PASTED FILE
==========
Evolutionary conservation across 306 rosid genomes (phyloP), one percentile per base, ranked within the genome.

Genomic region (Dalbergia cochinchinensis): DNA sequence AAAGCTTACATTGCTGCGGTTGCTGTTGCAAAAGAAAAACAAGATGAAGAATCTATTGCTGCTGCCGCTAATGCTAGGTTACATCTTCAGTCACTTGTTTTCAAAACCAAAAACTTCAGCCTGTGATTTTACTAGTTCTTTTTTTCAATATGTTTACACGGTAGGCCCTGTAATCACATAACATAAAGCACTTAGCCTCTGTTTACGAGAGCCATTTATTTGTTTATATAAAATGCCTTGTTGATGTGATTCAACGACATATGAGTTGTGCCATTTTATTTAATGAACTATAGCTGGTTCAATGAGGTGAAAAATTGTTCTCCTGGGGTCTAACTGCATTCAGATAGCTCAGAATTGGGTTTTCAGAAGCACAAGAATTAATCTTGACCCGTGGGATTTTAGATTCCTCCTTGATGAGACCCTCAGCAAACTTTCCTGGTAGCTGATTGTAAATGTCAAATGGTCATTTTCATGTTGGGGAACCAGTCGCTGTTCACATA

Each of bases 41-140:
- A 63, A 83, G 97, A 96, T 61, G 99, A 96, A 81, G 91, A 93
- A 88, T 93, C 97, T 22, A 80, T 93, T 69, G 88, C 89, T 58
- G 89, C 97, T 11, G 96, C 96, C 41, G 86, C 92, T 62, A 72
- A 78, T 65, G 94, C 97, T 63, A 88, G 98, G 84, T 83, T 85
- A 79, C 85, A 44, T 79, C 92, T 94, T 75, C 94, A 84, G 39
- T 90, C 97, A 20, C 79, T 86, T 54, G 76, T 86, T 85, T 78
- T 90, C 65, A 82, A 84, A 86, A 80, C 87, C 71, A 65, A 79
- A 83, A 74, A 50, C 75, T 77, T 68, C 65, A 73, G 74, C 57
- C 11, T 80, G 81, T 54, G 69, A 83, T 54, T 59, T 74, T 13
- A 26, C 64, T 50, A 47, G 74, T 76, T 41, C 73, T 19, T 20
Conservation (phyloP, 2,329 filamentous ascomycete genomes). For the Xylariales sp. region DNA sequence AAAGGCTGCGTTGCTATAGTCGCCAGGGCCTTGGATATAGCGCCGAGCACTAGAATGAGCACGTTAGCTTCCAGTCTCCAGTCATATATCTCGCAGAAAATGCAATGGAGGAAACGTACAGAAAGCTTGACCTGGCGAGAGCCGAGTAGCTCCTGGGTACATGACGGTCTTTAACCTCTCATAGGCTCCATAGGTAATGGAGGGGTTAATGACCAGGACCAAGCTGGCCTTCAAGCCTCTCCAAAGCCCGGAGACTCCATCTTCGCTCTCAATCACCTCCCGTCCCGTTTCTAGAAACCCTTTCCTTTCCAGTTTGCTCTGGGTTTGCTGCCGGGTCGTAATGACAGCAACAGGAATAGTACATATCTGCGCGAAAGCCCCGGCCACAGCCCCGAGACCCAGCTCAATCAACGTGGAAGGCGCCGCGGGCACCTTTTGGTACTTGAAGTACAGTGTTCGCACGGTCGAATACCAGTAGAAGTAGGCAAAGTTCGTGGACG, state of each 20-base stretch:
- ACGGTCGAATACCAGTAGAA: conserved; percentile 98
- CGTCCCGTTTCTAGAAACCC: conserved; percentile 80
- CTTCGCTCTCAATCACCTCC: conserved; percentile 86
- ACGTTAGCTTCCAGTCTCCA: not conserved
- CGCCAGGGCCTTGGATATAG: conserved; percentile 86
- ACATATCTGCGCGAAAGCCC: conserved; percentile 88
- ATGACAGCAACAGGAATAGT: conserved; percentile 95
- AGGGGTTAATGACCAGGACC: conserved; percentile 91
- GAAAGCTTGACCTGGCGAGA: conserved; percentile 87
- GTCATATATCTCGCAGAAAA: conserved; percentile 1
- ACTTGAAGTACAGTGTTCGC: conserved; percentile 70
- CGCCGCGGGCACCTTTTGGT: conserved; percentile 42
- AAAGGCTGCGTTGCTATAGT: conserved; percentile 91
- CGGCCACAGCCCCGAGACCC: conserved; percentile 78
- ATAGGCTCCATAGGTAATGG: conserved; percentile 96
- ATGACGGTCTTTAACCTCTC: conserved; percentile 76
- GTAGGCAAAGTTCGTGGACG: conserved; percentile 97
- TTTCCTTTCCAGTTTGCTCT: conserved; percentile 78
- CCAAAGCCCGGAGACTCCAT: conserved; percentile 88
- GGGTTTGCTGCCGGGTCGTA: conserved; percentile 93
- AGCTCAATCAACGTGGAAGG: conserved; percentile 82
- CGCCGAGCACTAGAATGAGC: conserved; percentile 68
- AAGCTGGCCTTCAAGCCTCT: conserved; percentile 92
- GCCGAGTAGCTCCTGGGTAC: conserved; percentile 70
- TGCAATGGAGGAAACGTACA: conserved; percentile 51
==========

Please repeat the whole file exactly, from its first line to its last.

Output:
Evolutionary conservation across 306 rosid genomes (phyloP), one percentile per base, ranked within the genome.

Genomic region (Dalbergia cochinchinensis): DNA sequence AAAGCTTACATTGCTGCGGTTGCTGTTGCAAAAGAAAAACAAGATGAAGAATCTATTGCTGCTGCCGCTAATGCTAGGTTACATCTTCAGTCACTTGTTTTCAAAACCAAAAACTTCAGCCTGTGATTTTACTAGTTCTTTTTTTCAATATGTTTACACGGTAGGCCCTGTAATCACATAACATAAAGCACTTAGCCTCTGTTTACGAGAGCCATTTATTTGTTTATATAAAATGCCTTGTTGATGTGATTCAACGACATATGAGTTGTGCCATTTTATTTAATGAACTATAGCTGGTTCAATGAGGTGAAAAATTGTTCTCCTGGGGTCTAACTGCATTCAGATAGCTCAGAATTGGGTTTTCAGAAGCACAAGAATTAATCTTGACCCGTGGGATTTTAGATTCCTCCTTGATGAGACCCTCAGCAAACTTTCCTGGTAGCTGATTGTAAATGTCAAATGGTCATTTTCATGTTGGGGAACCAGTCGCTGTTCACATA

Each of bases 41-140:
- A 63, A 83, G 97, A 96, T 61, G 99, A 96, A 81, G 91, A 93
- A 88, T 93, C 97, T 22, A 80, T 93, T 69, G 88, C 89, T 58
- G 89, C 97, T 11, G 96, C 96, C 41, G 86, C 92, T 62, A 72
- A 78, T 65, G 94, C 97, T 63, A 88, G 98, G 84, T 83, T 85
- A 79, C 85, A 44, T 79, C 92, T 94, T 75, C 94, A 84, G 39
- T 90, C 97, A 20, C 79, T 86, T 54, G 76, T 86, T 85, T 78
- T 90, C 65, A 82, A 84, A 86, A 80, C 87, C 71, A 65, A 79
- A 83, A 74, A 50, C 75, T 77, T 68, C 65, A 73, G 74, C 57
- C 11, T 80, G 81, T 54, G 69, A 83, T 54, T 59, T 74, T 13
- A 26, C 64, T 50, A 47, G 74, T 76, T 41, C 73, T 19, T 20
Conservation (phyloP, 2,329 filamentous ascomycete genomes). For the Xylariales sp. region DNA sequence AAAGGCTGCGTTGCTATAGTCGCCAGGGCCTTGGATATAGCGCCGAGCACTAGAATGAGCACGTTAGCTTCCAGTCTCCAGTCATATATCTCGCAGAAAATGCAATGGAGGAAACGTACAGAAAGCTTGACCTGGCGAGAGCCGAGTAGCTCCTGGGTACATGACGGTCTTTAACCTCTCATAGGCTCCATAGGTAATGGAGGGGTTAATGACCAGGACCAAGCTGGCCTTCAAGCCTCTCCAAAGCCCGGAGACTCCATCTTCGCTCTCAATCACCTCCCGTCCCGTTTCTAGAAACCCTTTCCTTTCCAGTTTGCTCTGGGTTTGCTGCCGGGTCGTAATGACAGCAACAGGAATAGTACATATCTGCGCGAAAGCCCCGGCCACAGCCCCGAGACCCAGCTCAATCAACGTGGAAGGCGCCGCGGGCACCTTTTGGTACTTGAAGTACAGTGTTCGCACGGTCGAATACCAGTAGAAGTAGGCAAAGTTCGTGGACG, state of each 20-base stretch:
- ACGGTCGAATACCAGTAGAA: conserved; percentile 98
- CGTCCCGTTTCTAGAAACCC: conserved; percentile 80
- CTTCGCTCTCAATCACCTCC: conserved; percentile 86
- ACGTTAGCTTCCAGTCTCCA: not conserved
- CGCCAGGGCCTTGGATATAG: conserved; percentile 86
- ACATATCTGCGCGAAAGCCC: conserved; percentile 88
- ATGACAGCAACAGGAATAGT: conserved; percentile 95
- AGGGGTTAATGACCAGGACC: conserved; percentile 91
- GAAAGCTTGACCTGGCGAGA: conserved; percentile 87
- GTCATATATCTCGCAGAAAA: conserved; percentile 1
- ACTTGAAGTACAGTGTTCGC: conserved; percentile 70
- CGCCGCGGGCACCTTTTGGT: conserved; percentile 42
- AAAGGCTGCGTTGCTATAGT: conserved; percentile 91
- CGGCCACAGCCCCGAGACCC: conserved; percentile 78
- ATAGGCTCCATAGGTAATGG: conserved; percentile 96
- ATGACGGTCTTTAACCTCTC: conserved; percentile 76
- GTAGGCAAAGTTCGTGGACG: conserved; percentile 97
- TTTCCTTTCCAGTTTGCTCT: conserved; percentile 78
- CCAAAGCCCGGAGACTCCAT: conserved; percentile 88
- GGGTTTGCTGCCGGGTCGTA: conserved; percentile 93
- AGCTCAATCAACGTGGAAGG: conserved; percentile 82
- CGCCGAGCACTAGAATGAGC: conserved; percentile 68
- AAGCTGGCCTTCAAGCCTCT: conserved; percentile 92
- GCCGAGTAGCTCCTGGGTAC: conserved; percentile 70
- TGCAATGGAGGAAACGTACA: conserved; percentile 51